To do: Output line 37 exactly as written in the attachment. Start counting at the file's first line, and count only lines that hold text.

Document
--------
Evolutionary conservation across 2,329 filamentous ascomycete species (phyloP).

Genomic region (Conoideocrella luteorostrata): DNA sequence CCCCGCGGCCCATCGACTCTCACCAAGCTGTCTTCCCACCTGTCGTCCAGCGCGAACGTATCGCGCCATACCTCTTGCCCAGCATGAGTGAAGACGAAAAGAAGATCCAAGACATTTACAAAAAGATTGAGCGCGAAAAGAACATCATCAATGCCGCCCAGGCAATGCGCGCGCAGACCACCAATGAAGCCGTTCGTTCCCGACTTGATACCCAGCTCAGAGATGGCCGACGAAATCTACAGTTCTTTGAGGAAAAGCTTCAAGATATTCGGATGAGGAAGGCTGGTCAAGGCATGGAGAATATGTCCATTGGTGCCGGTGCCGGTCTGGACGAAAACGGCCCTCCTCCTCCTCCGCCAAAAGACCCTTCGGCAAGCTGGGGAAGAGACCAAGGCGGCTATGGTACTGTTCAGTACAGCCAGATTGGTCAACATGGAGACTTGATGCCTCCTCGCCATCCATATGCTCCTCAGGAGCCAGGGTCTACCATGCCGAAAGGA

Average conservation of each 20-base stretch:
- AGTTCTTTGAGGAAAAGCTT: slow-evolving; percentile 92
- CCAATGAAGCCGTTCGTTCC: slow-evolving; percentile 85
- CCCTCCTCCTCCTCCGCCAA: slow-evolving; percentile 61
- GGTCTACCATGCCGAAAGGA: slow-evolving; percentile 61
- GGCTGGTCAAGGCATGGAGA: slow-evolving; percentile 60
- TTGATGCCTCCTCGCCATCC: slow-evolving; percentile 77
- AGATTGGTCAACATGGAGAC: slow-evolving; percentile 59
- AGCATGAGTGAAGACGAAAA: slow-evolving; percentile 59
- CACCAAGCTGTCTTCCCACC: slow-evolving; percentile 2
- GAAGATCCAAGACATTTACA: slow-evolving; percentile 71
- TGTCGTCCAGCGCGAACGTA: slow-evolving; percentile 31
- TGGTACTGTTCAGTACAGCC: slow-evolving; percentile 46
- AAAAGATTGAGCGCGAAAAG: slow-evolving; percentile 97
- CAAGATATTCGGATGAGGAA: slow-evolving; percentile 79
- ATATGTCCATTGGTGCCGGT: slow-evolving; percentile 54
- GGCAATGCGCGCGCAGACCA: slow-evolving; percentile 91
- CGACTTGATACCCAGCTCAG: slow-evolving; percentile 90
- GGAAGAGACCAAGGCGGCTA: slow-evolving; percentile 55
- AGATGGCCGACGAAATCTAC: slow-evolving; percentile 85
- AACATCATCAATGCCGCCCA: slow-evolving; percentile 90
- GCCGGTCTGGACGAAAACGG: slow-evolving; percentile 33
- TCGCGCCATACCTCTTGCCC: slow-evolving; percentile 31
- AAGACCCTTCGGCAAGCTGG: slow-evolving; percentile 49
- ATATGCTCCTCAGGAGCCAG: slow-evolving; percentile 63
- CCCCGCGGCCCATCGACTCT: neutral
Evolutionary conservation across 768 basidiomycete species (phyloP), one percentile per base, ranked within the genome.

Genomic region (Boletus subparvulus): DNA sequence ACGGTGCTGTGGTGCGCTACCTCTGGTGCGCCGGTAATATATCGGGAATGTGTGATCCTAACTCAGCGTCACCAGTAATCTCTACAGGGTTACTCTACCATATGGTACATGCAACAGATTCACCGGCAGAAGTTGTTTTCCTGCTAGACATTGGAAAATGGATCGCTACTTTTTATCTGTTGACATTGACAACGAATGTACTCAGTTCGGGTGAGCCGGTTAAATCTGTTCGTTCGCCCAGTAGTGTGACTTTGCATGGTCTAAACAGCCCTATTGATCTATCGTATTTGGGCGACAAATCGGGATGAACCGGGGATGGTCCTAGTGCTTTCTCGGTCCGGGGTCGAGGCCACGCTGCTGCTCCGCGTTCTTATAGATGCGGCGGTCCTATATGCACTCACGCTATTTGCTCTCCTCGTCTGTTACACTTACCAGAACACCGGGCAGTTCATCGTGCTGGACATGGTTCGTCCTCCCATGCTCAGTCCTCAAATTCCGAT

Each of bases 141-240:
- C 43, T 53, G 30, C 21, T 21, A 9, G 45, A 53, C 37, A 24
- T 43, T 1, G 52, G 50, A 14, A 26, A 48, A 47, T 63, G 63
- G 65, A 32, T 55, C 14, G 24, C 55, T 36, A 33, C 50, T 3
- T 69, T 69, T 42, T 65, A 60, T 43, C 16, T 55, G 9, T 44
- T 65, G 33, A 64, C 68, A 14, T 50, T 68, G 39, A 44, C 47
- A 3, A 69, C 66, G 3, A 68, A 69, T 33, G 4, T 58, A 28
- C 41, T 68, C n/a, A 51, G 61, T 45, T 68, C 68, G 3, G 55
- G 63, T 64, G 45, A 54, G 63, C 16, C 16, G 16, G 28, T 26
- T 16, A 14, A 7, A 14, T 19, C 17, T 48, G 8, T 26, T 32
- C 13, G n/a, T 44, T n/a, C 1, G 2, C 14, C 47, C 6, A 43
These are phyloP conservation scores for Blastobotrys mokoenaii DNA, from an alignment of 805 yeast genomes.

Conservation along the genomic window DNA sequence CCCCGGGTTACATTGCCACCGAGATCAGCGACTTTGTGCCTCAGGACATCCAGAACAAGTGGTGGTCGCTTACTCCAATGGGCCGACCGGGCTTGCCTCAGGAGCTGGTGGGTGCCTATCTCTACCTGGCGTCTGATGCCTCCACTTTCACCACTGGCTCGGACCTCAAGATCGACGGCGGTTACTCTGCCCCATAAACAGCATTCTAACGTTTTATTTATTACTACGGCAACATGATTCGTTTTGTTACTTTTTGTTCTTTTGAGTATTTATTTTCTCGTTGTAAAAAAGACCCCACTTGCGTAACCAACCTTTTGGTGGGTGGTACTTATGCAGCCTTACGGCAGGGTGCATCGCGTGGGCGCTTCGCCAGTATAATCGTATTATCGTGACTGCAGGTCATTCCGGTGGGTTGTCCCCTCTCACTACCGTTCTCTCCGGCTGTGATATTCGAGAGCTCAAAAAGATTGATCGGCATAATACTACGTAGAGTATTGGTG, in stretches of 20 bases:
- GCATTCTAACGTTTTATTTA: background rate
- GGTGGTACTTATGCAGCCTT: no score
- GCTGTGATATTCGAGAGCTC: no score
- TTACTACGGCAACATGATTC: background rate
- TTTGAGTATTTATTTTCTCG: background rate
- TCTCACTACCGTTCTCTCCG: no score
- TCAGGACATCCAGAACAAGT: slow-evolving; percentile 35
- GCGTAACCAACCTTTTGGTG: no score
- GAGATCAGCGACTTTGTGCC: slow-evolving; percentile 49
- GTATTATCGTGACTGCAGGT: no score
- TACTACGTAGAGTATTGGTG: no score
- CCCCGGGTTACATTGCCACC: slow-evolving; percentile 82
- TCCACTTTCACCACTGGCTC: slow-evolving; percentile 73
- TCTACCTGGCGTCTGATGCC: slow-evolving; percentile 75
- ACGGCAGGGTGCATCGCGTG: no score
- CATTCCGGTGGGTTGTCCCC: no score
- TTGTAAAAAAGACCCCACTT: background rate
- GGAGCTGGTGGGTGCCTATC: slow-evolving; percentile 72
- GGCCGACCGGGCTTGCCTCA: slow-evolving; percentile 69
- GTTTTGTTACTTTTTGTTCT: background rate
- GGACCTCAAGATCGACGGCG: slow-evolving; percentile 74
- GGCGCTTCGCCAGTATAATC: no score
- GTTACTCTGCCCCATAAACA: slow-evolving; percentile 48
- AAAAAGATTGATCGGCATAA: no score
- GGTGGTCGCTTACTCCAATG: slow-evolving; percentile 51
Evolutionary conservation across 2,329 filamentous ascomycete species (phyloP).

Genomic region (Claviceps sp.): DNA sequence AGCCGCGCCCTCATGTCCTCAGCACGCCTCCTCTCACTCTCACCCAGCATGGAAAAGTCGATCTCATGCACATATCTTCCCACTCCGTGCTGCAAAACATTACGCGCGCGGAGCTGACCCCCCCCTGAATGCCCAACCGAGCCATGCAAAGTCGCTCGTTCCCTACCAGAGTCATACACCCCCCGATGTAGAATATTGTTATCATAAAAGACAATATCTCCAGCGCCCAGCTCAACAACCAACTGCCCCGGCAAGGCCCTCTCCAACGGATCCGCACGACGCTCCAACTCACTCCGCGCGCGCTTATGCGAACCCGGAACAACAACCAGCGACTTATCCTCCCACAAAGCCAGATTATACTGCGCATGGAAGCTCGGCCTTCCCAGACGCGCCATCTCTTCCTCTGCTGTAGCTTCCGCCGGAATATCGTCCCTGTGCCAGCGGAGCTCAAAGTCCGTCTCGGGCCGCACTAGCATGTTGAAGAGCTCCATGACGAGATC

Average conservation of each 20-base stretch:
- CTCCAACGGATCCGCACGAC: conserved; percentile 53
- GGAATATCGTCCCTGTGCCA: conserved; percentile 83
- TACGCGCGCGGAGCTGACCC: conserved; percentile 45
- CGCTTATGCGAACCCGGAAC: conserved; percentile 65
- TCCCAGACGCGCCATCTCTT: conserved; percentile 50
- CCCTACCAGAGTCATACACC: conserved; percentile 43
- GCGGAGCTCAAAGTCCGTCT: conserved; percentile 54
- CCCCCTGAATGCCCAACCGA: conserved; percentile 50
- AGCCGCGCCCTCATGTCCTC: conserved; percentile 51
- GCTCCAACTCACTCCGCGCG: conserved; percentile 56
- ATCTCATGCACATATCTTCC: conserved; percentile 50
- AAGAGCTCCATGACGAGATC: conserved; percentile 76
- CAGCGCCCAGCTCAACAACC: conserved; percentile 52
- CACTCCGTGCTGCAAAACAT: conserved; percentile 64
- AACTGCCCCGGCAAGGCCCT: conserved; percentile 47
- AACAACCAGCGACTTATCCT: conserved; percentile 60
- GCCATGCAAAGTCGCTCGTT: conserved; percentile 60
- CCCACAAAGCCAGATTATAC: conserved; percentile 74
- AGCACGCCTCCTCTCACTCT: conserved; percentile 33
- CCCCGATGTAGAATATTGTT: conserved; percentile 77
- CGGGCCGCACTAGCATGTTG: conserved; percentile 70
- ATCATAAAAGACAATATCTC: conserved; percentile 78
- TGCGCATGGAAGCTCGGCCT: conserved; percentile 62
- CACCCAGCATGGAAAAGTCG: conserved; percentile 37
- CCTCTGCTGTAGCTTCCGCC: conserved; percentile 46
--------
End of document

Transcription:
- A 3, A 69, C 66, G 3, A 68, A 69, T 33, G 4, T 58, A 28